Native American Treaties with the United States
In 1887, Congress handed down the General Allotment Act, the most significant element of the U.S. government’s assimilation platform, which was written to “civilize” American Indians by teaching them to become farmers. In order to accomplish this, Congress wanted to increase non-public ownership of Indian property by dividing reservations, which were collectively owned, and offering each family their own parcel of land.
Additionally, by forcing the Native Americans onto limited plots, western developers and settlers could purchase the left over acreage. The General Allotment Act, often called the Dawes Act, required that the Indian lands be surveyed and each family be provided with an allotment of between 80 and 160 acres, while unmarried adults were given between 40 to 80 acres; the remaining acreage was to be sold. Congress expected that the Dawes Act would breakup Indian tribes and increase individual enterprise, while reducing the cost of Indian administration and producing prime land to be purchased by white settlers.
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The Dawes Act proved to be catastrophic for the American Indians; over the next generations they existed under policies that outlawed their traditional way of living yet didn’t supply the vital resources to support their businesses and households. Dividing the reservations into small parcels of land caused the significant decrease of Indian-owned property. Inside three decades, the people had lost in excess of two-thirds of the territory that they had controlled before the Dawes Act was enacted in 1887; the majority of the remaining land was purchased by white settlers.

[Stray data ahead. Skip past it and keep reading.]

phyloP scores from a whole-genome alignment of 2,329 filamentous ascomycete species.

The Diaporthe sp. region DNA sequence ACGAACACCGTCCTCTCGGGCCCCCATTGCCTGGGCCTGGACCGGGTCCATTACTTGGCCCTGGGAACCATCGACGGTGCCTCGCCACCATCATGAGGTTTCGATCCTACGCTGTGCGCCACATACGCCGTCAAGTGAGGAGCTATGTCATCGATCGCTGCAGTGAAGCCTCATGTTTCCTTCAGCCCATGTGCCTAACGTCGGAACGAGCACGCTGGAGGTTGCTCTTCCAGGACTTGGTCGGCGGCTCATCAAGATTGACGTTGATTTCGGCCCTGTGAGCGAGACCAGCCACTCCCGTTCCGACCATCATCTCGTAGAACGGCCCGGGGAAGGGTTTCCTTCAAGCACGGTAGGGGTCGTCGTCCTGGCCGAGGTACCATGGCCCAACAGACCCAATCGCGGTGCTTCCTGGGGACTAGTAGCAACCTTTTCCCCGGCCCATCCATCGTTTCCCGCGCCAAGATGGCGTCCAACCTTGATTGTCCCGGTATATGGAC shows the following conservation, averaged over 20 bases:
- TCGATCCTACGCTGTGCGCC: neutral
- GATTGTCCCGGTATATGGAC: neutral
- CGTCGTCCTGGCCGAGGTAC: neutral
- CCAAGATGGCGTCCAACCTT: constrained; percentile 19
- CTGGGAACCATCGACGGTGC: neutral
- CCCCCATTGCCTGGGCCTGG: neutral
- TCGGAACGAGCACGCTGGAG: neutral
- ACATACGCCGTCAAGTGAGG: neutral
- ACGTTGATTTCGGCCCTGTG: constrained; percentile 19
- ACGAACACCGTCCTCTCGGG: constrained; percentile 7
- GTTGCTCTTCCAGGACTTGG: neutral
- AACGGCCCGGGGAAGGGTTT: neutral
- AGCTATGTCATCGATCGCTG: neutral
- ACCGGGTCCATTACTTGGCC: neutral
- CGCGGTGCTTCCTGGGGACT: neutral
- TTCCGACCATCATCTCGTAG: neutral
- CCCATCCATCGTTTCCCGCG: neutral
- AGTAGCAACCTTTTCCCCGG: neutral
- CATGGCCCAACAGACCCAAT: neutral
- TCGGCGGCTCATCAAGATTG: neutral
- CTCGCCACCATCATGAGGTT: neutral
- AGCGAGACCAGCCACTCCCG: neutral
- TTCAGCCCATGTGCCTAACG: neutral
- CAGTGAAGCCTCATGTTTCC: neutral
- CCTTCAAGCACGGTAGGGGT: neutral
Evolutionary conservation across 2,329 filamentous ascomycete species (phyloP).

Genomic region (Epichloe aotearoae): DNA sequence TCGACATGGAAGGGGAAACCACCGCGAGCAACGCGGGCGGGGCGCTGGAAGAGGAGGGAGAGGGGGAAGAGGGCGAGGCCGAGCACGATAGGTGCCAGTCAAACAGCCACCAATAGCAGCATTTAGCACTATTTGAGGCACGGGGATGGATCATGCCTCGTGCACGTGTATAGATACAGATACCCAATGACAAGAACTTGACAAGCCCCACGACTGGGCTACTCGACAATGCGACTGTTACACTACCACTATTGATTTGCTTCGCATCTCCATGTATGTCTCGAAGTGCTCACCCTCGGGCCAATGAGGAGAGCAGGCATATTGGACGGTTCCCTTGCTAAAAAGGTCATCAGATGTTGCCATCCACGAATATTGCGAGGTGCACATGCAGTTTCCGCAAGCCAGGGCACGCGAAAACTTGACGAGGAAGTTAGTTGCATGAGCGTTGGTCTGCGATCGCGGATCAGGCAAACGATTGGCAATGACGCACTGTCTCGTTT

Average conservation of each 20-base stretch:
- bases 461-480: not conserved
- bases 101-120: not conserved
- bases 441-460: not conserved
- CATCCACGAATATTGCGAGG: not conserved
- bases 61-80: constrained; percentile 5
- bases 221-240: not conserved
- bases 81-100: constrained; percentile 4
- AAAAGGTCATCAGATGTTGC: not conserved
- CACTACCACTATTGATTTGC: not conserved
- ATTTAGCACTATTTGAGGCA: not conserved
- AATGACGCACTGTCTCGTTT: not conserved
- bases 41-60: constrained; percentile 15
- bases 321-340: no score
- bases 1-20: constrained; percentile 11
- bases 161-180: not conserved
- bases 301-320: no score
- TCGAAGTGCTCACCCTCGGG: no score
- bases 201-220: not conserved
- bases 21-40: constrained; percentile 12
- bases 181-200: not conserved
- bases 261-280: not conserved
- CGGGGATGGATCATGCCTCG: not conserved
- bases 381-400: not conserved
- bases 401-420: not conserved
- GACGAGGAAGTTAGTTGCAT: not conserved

Usually, Native Americans were cheated out of their allotments or were required to sell their property in order pay bills and feed their own families. Because of that, the Indians were not “Americanized” and were generally not able to become self-supporting farmers or ranchers, like the creators of the policy had expected. This also created anger among Indians for the U.S. government, as the allotment process often ruined land that was the spiritual and social hub of their activities.
Native American Culture
Between 1850 and 1900, life for Native Americans changed radically. Due to U.S. administration policies, American Indians were forced from their places of residence because their native lands were parceled out. The Plains, which they had previously roamed without restriction, were now filling with white settlers.
The Upshot of the Indian Wars
Over the years the Indians have been cheated out of their property, food and approach to life, as the “” government’s Indian regulations coerced them inside reservations and tried to “Americanize” them. Many American Indian bands could not endure relocation, cultural destruction and military loss; by 1890 the Native American population was reduced to less than 250,000 people. Thanks to generations of discriminatory and corrupt policies instituted by the United States authorities between 1850 and 1900, life for the American Indians was altered permanently.